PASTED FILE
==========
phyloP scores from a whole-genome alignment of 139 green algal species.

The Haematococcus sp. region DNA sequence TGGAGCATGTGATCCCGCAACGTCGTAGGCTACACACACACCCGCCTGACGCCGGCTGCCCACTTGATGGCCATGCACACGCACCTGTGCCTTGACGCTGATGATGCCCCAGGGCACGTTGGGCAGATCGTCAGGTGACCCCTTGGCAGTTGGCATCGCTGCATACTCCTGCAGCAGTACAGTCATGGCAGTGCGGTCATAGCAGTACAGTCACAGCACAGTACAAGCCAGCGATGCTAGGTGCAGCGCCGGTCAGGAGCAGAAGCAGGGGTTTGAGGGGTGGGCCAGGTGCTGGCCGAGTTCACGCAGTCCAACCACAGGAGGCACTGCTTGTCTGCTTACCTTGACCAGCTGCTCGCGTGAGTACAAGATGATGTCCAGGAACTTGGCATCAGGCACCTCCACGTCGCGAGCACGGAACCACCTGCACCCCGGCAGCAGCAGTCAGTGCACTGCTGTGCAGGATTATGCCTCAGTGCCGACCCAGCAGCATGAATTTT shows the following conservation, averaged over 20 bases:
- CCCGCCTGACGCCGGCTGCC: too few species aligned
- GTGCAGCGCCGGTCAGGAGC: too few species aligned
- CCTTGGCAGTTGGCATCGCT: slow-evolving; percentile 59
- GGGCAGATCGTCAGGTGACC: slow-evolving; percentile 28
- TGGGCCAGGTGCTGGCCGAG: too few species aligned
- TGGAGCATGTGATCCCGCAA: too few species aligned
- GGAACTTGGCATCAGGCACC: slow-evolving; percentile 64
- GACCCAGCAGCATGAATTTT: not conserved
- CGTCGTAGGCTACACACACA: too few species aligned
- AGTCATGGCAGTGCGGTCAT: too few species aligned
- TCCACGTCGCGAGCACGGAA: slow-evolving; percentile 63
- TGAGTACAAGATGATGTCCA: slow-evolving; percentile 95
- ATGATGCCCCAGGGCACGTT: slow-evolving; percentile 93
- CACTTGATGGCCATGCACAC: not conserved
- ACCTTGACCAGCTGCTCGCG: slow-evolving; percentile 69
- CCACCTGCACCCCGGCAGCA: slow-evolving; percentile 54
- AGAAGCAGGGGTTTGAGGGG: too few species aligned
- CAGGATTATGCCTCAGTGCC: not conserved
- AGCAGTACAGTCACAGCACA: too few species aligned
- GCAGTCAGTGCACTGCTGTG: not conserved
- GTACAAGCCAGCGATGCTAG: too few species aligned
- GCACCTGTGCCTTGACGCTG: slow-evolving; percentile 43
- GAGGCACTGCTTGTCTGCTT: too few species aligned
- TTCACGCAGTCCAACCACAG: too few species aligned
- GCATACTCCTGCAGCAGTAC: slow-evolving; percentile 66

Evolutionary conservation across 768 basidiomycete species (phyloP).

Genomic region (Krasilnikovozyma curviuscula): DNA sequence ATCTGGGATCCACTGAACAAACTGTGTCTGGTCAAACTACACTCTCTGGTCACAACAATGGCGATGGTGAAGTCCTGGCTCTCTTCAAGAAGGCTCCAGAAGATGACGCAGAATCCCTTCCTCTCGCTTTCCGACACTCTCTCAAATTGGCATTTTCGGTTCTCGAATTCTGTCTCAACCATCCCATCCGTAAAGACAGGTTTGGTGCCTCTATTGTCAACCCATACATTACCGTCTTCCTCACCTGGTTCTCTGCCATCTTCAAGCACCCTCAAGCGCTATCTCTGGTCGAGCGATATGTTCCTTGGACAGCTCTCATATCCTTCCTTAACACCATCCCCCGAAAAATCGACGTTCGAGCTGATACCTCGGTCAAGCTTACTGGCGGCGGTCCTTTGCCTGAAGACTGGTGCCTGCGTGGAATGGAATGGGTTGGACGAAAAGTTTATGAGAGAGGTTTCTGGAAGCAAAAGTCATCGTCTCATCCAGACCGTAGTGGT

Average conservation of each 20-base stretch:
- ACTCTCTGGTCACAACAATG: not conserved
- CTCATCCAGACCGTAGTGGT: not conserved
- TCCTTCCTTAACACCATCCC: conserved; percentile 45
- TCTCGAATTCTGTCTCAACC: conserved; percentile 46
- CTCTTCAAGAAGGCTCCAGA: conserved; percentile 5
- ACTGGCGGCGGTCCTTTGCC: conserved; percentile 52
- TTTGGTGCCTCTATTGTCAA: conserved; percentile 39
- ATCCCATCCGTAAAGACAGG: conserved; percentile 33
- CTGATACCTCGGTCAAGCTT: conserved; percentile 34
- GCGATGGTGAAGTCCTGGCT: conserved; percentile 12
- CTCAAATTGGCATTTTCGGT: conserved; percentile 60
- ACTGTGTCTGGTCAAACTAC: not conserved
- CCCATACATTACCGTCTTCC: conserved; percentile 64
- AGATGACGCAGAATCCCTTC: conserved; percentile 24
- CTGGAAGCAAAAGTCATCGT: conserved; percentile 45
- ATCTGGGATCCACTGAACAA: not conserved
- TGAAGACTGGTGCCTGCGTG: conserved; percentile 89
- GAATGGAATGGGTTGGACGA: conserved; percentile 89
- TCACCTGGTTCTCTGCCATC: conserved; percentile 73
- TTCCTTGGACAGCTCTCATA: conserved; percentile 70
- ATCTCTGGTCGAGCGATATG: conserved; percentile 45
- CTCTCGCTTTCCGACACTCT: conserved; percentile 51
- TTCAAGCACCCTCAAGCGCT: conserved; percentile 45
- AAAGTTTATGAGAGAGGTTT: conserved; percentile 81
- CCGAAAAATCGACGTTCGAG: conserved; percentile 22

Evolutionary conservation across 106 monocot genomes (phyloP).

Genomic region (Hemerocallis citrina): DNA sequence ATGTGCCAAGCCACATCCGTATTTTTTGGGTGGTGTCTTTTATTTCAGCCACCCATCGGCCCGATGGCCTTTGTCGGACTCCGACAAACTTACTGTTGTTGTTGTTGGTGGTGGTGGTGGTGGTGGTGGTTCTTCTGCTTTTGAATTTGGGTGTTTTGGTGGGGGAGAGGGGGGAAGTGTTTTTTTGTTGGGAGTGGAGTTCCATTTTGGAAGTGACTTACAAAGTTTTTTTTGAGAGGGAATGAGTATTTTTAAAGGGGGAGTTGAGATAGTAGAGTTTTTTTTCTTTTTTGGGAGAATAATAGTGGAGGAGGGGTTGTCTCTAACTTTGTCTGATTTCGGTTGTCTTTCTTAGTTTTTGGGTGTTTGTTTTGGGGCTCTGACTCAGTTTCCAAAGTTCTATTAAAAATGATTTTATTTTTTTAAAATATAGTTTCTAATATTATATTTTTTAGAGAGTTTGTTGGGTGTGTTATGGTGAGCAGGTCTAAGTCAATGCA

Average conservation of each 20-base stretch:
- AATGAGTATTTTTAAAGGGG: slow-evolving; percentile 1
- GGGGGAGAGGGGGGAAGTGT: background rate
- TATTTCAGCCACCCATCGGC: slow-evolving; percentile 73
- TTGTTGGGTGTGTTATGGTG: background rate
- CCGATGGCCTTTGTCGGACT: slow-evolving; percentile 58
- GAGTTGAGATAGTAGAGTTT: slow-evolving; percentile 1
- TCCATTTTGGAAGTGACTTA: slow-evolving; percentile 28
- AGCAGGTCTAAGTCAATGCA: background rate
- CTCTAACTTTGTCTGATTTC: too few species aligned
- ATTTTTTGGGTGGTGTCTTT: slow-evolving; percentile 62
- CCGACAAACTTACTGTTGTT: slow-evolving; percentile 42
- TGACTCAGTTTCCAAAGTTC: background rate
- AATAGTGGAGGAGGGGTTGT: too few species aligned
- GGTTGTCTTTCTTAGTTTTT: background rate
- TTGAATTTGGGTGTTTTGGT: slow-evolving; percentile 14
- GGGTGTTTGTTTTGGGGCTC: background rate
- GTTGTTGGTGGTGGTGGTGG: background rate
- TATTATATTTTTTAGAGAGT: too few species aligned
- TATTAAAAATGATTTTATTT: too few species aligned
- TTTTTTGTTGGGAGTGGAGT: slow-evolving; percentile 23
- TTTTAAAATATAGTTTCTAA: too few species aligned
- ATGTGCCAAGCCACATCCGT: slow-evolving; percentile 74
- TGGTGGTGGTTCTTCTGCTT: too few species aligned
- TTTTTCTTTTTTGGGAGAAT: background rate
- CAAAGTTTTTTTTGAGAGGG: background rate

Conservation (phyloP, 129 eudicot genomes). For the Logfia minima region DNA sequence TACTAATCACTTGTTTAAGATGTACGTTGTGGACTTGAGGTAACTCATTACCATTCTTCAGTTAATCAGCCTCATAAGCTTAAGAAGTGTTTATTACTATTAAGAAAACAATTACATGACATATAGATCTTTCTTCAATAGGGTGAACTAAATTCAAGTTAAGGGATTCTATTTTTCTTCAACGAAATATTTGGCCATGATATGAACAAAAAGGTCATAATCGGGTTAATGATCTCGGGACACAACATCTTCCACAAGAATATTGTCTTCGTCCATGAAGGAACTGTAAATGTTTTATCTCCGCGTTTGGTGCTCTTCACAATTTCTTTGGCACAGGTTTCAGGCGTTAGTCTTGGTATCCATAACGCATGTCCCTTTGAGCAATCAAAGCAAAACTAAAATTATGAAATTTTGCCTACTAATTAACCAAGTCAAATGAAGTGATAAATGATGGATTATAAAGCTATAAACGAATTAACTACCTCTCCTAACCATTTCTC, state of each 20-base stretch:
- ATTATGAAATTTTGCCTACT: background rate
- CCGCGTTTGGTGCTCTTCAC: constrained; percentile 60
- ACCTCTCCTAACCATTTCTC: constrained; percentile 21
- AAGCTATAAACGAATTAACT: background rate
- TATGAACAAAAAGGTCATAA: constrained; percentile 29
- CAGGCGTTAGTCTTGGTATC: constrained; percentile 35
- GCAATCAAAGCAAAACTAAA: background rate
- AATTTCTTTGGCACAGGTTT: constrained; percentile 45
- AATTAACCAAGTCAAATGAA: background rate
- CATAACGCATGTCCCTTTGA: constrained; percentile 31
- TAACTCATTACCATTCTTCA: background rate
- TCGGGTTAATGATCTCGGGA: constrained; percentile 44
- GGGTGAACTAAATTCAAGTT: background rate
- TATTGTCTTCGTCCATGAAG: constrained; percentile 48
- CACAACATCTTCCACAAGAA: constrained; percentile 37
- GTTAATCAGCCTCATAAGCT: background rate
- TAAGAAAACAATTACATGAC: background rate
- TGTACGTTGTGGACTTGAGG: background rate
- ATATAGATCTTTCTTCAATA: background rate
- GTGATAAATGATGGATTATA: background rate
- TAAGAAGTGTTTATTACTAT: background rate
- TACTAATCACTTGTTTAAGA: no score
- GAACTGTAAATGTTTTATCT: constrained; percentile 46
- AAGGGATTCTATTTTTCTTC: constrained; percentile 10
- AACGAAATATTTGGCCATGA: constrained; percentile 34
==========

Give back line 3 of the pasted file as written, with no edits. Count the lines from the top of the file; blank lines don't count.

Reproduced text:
- CCCGCCTGACGCCGGCTGCC: too few species aligned